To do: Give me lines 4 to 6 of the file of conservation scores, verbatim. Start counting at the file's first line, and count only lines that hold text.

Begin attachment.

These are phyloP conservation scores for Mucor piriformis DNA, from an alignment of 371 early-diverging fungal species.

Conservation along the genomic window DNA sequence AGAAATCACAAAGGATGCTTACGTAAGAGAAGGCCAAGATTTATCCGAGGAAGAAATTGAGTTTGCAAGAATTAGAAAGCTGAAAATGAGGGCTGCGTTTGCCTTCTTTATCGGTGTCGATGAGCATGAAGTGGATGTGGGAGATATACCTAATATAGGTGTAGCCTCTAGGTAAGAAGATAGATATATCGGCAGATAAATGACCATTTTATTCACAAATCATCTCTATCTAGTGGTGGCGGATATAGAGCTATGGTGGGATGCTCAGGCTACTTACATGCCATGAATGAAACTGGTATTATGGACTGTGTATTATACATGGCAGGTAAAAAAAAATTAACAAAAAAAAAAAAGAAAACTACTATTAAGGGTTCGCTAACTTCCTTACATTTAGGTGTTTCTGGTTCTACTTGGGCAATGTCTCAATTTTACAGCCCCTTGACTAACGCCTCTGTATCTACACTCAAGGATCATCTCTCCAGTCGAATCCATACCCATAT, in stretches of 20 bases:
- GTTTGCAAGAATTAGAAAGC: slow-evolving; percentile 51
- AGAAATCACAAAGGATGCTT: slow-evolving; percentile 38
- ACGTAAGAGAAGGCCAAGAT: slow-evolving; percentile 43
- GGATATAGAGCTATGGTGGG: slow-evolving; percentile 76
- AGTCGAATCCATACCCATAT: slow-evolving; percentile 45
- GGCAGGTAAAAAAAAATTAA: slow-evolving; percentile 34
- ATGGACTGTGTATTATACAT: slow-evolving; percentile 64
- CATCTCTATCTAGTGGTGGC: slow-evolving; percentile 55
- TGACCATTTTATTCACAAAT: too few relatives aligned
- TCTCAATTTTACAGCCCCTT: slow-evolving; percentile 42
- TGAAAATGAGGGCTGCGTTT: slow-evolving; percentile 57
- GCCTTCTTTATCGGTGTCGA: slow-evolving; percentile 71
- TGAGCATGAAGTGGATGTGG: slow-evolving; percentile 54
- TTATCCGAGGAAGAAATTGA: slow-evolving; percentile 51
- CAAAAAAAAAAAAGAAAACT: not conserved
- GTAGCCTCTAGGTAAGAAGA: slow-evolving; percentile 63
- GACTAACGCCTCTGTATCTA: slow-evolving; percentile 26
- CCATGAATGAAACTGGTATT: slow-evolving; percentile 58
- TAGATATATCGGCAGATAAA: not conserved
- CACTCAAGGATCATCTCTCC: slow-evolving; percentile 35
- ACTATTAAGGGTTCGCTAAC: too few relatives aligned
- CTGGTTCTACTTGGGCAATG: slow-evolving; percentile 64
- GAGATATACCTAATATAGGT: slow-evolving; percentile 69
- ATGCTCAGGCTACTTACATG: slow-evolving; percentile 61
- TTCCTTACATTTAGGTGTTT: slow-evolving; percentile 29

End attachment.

- AGAAATCACAAAGGATGCTT: slow-evolving; percentile 38
- ACGTAAGAGAAGGCCAAGAT: slow-evolving; percentile 43
- GGATATAGAGCTATGGTGGG: slow-evolving; percentile 76